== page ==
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Venezuela courting disaster

A Supreme Court ruling has given the president broad authority to strike oil deals. Will there be any takers?

Venezuela's economic and political crisis only seems to know one direction: descent. The latest lurch towards the abyss came after a 30 March decision from the Supreme Court, stacked with loyalists to social president Nicolás Maduro, that effectively dissolved the opposition-led National Assembly and assumed the body's powers for itself.

The decision triggered an intense backlash that clearly caught the government off guard. Weeks of protests in the streets of Caracas followed. The head of the Organisation of American States, Luis Almagro, decried the decision as a "self-inflicted coup d'état" and called Maduro's government a "dictatorship". It was even a step too far for at least one person inside Maduro's government. His Attorney General, Luisa Ortega, decried "a rupture in the constitutional order", a rare rebuke from inside the regime.

The blowback was intensive enough to force the government into at least a partial retreat. At the behest of Maduro, the Supreme Court quickly rewrote its decision to remove the most controversial aspects of the ruling stripping the National Assembly of its broad legislative powers.

Yet, crucially, it left in place a provision that gives Maduro new powers over the oil industry, including the ability to unilaterally sign off on oil deals—and therefore the formation of joint ventures—a responsibility that had rested with the National Assembly.

Desperate for cash, state oil company PdV and the Venezuelan government have been shopping around stakes in Orinoco heavy oil projects, its most attractive assets. Russia's Rosneft has reportedly been offered a 10% share of the Petropiar joint venture, a 130,000-barrels-a-day heavy oilfield (and upgrader) project—either to buy outright or to be used as collateral for a new oil-for-loan deal. It would be akin to an agreement the two companies struck recently, in which PdV put up a 49% stake in its US refining business Citgo to back a $1.5bn loan.

$2.5bn - PdV loan payments due in April

In February, Rosneft agreed to terms on a deal in which it would pay $0.5bn to up its stake in another heavy oil-to-upgrader project, called Petromonagas, from 16.7% to 40%, the most a foreign firm may hold in a Venezuelan oil project.

Such deals have come under intensified scrutiny from the opposition-held National Assembly, which has accused the Maduro government of holding a fire sale of the country's most valuable assets and threatened not to approve the new oil joint-venture deals. In a press conference on the steps of the Supreme Court, Julio Borges, a high-profile opposition leader, warned that "all oil agreements that do not pass through the National Assembly are null and void". It was clear he was talking to Russia and Rosneft, though the message will resonate with any company investing in Venezuela.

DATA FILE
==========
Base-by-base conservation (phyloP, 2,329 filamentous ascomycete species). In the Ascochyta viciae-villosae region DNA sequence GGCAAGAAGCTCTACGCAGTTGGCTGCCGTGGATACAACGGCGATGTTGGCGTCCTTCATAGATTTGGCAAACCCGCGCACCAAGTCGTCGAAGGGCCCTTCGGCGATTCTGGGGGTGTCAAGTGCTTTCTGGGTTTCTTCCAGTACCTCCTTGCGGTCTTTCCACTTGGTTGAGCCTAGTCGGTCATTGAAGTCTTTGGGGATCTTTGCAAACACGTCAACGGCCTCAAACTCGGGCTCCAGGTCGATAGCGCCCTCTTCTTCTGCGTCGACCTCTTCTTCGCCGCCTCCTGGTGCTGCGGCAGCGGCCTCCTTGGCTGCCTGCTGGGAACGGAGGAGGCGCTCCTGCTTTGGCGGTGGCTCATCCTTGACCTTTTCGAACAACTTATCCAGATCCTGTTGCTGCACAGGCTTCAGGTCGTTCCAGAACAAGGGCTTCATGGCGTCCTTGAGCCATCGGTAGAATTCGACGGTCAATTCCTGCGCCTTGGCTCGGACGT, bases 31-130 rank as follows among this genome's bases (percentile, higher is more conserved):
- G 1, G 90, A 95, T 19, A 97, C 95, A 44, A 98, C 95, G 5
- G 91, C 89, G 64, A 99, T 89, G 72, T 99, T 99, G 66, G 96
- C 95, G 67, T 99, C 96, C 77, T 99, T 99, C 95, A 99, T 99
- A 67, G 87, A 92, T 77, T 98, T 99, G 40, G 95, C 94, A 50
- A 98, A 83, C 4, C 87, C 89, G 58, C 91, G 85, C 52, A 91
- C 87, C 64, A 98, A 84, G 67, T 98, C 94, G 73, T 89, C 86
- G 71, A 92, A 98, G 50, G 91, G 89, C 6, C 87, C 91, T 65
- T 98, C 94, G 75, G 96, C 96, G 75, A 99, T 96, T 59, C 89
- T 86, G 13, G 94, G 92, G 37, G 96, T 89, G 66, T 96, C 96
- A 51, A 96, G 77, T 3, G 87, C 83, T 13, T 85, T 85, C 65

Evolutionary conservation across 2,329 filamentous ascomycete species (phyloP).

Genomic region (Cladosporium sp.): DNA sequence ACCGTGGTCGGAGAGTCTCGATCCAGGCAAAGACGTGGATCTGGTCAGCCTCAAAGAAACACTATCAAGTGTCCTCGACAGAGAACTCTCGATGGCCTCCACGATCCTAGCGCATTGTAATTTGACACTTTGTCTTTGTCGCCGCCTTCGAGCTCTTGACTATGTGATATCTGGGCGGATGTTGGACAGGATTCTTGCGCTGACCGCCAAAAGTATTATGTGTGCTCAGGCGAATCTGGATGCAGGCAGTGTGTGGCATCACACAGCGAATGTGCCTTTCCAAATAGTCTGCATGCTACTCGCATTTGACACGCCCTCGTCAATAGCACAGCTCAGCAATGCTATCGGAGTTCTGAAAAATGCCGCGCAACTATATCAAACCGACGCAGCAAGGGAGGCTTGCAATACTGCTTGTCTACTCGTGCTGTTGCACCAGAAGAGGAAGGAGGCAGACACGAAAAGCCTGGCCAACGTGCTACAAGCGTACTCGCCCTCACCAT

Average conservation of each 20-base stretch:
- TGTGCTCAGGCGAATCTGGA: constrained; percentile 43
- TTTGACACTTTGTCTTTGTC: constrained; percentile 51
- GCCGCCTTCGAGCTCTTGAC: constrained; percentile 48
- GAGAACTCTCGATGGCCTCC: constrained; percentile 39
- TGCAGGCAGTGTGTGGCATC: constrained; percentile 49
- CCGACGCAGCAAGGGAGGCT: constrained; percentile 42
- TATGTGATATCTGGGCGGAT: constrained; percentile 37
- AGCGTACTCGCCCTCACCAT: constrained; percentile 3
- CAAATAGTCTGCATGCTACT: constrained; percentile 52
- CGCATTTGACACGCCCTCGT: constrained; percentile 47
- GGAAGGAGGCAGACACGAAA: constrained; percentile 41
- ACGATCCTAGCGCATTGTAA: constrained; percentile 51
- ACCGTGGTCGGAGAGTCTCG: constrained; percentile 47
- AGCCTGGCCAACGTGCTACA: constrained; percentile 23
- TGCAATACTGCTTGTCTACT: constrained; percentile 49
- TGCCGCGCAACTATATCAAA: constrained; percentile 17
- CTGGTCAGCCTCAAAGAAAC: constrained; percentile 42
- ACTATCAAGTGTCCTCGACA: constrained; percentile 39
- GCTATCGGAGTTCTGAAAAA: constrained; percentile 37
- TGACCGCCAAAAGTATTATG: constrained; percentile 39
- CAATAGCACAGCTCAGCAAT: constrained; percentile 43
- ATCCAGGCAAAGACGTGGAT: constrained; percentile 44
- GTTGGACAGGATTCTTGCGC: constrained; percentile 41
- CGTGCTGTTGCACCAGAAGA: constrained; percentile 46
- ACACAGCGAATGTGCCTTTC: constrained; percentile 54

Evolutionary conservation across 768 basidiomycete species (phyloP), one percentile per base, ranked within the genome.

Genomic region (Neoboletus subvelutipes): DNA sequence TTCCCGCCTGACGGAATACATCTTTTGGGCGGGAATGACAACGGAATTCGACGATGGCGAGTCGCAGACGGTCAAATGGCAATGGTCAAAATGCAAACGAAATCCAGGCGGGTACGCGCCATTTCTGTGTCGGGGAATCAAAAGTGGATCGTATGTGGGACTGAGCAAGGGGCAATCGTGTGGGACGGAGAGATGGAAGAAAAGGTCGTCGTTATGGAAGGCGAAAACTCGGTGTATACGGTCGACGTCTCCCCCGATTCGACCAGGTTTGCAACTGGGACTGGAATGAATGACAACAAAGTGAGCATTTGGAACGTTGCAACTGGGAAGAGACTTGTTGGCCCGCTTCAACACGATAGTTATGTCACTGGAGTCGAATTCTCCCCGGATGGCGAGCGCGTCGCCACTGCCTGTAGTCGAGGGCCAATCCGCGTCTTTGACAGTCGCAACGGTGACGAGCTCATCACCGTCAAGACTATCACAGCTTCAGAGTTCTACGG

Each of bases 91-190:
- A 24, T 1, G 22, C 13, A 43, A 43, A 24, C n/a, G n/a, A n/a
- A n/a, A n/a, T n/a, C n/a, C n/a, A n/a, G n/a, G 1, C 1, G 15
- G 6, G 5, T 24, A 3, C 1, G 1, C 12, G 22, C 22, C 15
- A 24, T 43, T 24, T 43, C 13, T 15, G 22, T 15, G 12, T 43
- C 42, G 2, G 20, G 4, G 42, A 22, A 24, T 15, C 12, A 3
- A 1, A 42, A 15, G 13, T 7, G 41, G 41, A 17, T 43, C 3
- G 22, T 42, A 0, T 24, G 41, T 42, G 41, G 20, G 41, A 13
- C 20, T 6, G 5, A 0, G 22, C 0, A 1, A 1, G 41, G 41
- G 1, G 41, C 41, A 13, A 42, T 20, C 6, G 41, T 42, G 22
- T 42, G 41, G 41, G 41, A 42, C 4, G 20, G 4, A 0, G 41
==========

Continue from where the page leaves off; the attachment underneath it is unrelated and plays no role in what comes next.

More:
The episode has raised the stakes for Rosneft's business in Venezuela, which has expanded rapidly over the past couple of years. The company may still decide to move forward with deals signed off by Maduro alone, and bet that any post-Maduro government will simply have to accept the facts on the ground. It is rare for new governments to tear up deals done by their predecessors, no matter how much they dislike the circumstances under which they were signed. But it would be risky for Rosneft, especially given that Maduro is deeply unpopular and his hold on power is shaky.

Venezuela's immediate need for cash eased somewhat after it met $2.2bn in bond payments on 12 April. But the company's finances remain in dire shape. Oil prices remain depressed, PdV's output is falling and it is dealing with fuel shortages after several refinery problems. The company will get a breather from major debt payments until $3.5bn comes due in October and November.

Russia has gradually replaced China as Venezuela's most important source of foreign cash. After extending tens of billions of dollars in loans to Caracas over the past decade, Beijing has quietly distanced itself from the Maduro government recently, refusing to lend more money or sign new oil deals. It has even made a public show of maintaining positive relations with the opposition. The potential Petropiar deal is a good example. PdV had agreed to sell China's Citic Bank the 10% stake in 2012, before the Chinese firm gently backed out of the deal.

Russia, by contrast, has been much more full-throated in its support for Maduro's government. While much of the rest of the world was denouncing Venezuela's slide towards dictatorship, Vladimir Putin's government took a different tack, cautioning that "outside forces should not add fuel to the fire in the internal situation in Venezuela".

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